So after much trepidation and worrying and loss of sleep I just experienced the best two plane rides of my life.
My child was so awesome- he was better behaved than other children at times! We had to awake super early this morning to get to the airport by 4:15 am. Brian waited in line to check-in and then led the way through security. He was taking his coat and his shoes off before I even had to ask him.
Our first plane was a smaller one from Maine to D.C. and there was a bit of turbulence. He wore his noise-cancelling headphones the entire trip and whimpered really softly during the bumpy spots. I never had to take out any toys or snacks. He was content to look out the window and snuggle. Throughout the trip he would look at me and put his finger over his mouth and say "Shhhh"- just like we practiced when reading our social story about flying.
Just as we started our descent, guess who had to pee? I had never wanted a plane to land so badly. All I could picture was him having an accident and just throwing off this wonderful mood we had going on. Luckily he was able to hold it until we got into the airport.
By the time we got to our next gate they were already boarding the plane. At this point Brian started to lose it a little bit. He didn't like the idea of getting on another one so soon. I started to get nervous as he wouldn't move any further up the plane aisle as I was trying to schlep aboard our rolling carry-on, backpack, purse,and booster seat. We finally made it to our seats and he settled in. Settled in to kicking the seat in front of him anyways.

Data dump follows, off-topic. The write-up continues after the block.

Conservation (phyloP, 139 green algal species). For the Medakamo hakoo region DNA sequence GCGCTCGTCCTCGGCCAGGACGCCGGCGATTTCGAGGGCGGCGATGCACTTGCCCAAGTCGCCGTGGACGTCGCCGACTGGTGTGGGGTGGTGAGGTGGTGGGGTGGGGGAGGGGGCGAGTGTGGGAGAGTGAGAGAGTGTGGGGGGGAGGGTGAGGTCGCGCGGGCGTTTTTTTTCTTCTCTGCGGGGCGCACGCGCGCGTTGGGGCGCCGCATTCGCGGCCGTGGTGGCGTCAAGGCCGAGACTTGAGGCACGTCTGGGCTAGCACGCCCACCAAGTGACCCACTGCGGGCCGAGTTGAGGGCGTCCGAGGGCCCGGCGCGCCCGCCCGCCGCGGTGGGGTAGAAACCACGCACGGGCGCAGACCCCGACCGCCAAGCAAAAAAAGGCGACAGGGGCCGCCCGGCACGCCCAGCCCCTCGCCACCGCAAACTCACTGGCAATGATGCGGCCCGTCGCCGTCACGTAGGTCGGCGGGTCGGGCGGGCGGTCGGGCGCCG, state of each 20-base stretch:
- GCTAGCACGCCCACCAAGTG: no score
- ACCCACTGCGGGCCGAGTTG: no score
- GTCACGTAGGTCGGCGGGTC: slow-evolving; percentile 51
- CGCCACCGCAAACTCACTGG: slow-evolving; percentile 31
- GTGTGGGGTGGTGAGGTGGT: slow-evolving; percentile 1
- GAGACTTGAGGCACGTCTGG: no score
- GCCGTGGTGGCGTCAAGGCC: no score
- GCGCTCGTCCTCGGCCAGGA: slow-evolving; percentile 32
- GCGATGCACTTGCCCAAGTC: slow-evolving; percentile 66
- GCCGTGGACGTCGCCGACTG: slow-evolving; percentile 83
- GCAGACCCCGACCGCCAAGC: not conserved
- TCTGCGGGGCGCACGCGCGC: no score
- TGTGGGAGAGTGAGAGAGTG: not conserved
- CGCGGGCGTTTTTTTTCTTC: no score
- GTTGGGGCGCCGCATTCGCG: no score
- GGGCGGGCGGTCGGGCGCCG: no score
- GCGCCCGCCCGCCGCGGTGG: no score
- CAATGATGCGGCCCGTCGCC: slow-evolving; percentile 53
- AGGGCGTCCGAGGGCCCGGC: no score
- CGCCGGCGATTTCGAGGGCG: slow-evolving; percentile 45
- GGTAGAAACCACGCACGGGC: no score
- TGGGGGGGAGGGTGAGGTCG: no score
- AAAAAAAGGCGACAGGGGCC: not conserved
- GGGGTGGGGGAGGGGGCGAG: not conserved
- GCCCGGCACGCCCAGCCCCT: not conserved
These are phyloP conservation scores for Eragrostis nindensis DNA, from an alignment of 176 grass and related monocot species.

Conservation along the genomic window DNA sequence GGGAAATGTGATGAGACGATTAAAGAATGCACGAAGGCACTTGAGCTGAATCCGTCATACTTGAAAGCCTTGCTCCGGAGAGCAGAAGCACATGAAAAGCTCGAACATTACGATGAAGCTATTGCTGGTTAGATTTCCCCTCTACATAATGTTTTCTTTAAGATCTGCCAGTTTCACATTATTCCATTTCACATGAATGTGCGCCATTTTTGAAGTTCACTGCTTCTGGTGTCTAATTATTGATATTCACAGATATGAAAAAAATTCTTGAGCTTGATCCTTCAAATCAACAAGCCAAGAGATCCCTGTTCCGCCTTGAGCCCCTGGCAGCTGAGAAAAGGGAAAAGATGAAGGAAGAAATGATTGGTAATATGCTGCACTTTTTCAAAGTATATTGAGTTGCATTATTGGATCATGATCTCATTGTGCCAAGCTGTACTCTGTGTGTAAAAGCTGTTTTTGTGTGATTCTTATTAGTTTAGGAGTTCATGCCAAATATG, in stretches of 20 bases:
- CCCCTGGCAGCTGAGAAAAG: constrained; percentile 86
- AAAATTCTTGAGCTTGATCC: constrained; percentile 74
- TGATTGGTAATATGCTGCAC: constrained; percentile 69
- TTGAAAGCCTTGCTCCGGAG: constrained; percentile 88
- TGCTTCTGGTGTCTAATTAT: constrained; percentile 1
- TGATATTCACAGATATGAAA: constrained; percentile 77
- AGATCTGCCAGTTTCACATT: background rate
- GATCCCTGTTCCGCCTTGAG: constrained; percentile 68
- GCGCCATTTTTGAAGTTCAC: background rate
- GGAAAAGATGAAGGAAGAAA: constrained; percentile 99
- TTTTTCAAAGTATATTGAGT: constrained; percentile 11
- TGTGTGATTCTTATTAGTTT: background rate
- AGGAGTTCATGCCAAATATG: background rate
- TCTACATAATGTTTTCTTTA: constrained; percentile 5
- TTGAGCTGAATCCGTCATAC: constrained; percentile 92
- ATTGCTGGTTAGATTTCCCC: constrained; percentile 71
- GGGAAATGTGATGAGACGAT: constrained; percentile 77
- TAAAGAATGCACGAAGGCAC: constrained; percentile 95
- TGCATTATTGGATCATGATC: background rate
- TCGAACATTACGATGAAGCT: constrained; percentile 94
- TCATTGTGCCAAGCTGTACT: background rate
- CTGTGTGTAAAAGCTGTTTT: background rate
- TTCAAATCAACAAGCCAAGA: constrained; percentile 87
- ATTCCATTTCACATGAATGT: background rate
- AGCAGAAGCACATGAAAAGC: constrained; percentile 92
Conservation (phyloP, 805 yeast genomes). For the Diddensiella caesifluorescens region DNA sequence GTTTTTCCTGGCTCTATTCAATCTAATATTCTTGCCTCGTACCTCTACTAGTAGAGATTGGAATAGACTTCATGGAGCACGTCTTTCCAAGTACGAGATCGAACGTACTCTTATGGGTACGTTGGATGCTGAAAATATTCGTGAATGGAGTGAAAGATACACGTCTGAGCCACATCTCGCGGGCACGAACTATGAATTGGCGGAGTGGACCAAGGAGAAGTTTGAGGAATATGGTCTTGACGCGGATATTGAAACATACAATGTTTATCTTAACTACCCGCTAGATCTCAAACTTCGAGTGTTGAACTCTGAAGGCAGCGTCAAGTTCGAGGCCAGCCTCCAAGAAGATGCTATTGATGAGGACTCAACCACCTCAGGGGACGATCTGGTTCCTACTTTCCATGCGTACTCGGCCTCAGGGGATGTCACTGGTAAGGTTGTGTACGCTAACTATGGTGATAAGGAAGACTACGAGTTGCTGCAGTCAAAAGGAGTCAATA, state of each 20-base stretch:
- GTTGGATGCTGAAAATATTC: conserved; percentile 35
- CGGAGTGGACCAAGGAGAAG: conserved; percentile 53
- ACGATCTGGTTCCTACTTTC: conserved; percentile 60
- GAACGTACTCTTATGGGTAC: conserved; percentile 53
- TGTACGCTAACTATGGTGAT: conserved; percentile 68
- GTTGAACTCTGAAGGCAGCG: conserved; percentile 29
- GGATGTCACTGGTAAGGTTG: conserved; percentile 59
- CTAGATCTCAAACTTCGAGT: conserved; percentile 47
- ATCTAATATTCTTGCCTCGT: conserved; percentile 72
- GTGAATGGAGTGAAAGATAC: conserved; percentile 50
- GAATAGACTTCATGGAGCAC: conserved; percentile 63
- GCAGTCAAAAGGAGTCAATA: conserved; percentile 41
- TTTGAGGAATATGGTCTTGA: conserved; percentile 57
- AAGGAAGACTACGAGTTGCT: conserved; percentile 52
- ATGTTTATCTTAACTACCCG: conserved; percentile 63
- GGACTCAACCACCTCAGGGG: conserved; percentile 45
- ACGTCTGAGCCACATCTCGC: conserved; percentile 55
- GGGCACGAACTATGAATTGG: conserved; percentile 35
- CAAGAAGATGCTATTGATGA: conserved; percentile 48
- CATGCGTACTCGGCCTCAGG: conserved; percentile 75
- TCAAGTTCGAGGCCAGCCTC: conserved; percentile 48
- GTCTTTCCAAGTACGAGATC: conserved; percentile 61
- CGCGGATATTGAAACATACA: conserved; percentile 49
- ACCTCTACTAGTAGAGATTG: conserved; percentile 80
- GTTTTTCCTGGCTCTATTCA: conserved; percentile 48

I kept holding his feet and telling him to stop and yet he seemed to think it was a hilarious game. The stewardess saw us and said, "Sweetie, you need to stop kicking the seat", he didn't acknowledge her and kept on kicking. She repeated herself again and I interjected that he had autism. She paused for a minute and said, "Well he can't keep kicking the seat" and walked away. When I interject in situations like that I always think after how I wish I would have worded it differently. I didn't want her to think that because he has autism he can do whatever he wants- I merely said it so she would understand why he was acting as if she wasn't there. Luckily I was able to switch seats with him when I realized no one was sitting in front of my seat so he could kick away the rest of the ride.
But in reality, he fell asleep for the last two hours of the ride. It was wonderful. I couldn't have asked for an easier travel experience.
Wonders never cease. I am just so proud of him for getting through today with such a great attitude.